Study: Older Athletes Struggle More in the Heat

It’s fairly well-established that older people’s exercise performance suffers more in hot weather than that of younger athletes. According to new research, the decline in ability to handle the heat can start as early as age 40, and gets more significant with age.

For the study, 85 men age 20 to 70 did four 15-minute bouts of stationary cycling in a hot, dry chamber (35 degrees Celsius, 20% relative humidity). They rested 15 minutes between each short ride. Researchers measured the men’s total heat loss and whole-body sweat rates while the men rode and rested. Greater heat loss and whole-body sweat rate mean doing a better job at dissipating the heat generated by exercise, which in turn should allow for better performance in the heat.

As expected, the youngest men (ages 20 to 31) had the highest rate of heat loss and sweating, and the oldest men (ages 56 to 70) did the worse job at bodily cooling.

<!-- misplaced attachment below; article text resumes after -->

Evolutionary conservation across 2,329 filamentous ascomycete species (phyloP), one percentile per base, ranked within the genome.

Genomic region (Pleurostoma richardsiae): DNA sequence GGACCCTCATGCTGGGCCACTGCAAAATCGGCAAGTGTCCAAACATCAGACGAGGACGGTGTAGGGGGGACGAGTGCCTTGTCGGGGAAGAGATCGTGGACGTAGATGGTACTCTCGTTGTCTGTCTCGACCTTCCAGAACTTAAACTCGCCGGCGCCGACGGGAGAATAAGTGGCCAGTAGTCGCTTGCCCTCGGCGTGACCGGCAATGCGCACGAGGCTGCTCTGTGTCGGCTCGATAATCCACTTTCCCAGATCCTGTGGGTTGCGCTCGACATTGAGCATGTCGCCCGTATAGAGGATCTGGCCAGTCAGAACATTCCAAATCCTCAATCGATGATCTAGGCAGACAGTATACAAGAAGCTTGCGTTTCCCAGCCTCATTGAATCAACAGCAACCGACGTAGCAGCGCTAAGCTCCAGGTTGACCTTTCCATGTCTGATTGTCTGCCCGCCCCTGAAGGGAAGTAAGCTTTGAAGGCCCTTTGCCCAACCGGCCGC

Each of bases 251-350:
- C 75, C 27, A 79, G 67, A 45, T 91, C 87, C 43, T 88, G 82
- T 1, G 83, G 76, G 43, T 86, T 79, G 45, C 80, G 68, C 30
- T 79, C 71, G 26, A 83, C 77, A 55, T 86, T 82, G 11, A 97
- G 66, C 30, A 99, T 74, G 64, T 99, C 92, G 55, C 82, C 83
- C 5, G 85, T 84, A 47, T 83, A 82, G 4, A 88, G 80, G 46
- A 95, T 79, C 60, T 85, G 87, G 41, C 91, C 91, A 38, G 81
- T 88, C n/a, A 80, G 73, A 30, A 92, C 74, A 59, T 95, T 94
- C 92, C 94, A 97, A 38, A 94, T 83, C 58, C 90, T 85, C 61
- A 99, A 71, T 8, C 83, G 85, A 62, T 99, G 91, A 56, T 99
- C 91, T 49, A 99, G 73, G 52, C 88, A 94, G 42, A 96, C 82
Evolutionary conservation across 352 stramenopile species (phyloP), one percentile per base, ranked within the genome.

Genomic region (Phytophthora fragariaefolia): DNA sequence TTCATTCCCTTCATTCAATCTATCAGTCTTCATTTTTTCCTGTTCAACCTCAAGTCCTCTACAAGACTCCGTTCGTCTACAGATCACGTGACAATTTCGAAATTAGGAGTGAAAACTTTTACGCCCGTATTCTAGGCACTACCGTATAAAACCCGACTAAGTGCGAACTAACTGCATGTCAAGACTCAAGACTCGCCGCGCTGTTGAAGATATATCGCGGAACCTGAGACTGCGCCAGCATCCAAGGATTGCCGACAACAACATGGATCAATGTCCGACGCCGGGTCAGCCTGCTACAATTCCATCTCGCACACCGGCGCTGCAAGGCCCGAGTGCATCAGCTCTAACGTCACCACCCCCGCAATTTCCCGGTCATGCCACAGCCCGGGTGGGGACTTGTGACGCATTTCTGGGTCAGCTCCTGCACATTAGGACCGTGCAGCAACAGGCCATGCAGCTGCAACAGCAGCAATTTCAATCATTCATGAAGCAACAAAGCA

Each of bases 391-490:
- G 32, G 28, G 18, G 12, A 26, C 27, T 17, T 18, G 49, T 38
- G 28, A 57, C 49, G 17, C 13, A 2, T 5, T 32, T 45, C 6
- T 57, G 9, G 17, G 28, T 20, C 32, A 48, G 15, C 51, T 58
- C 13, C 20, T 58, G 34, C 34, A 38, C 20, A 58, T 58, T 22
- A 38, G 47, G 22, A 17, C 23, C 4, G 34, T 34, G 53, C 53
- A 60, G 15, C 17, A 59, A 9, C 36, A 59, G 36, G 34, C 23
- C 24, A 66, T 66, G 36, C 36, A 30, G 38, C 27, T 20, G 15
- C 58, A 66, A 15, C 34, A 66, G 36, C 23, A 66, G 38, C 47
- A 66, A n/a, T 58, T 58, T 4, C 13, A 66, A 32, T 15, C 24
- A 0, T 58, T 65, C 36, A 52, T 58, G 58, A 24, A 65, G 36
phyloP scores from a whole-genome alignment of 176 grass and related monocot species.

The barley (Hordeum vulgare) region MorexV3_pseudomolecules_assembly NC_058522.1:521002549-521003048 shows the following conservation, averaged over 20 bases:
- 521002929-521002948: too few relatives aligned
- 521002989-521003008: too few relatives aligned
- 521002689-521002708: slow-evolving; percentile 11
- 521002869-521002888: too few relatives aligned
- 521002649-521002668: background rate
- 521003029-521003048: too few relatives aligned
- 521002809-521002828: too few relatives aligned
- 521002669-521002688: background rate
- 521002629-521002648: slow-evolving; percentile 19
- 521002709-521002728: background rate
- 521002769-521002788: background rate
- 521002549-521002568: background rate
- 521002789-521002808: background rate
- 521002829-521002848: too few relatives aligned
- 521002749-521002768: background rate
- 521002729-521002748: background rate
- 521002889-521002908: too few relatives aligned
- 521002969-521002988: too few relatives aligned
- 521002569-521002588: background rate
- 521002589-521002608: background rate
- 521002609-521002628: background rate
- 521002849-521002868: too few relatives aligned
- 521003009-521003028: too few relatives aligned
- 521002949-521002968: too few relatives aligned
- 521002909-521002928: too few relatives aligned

What most surprised the researchers was that with each short bout of cycling, more of the middle-aged men started to suffer in the heat. By the second ride, the participants age 50-55 were starting to sweat less (i.e., store more heat). By the fourth short ride, those in the 45-49 age group were also significantly less, and even those in the 40-44 age group were showing signs of being less able to deal with the heat than the younger riders.

These findings were consistent throughout the study participants, regardless of their cardiovascular fitness (as measured by VO2 max), body surface area or body-fat percentage.

“[A]ge was the only variable to significantly correlate with whole-body sweat rate,” the researchers wrote. “This would suggest that when the stimulus for sweating is equal for all participants … ageing may have a larger influence on whole-body heat loss capacity than the fitness level or specific physical characteristics of the individual.”

The researchers concluded that middle-aged and older adults might therefore have an increased risk of heat-related illness when working hard in hot weather.

The study was published in the online journal PLoS One.

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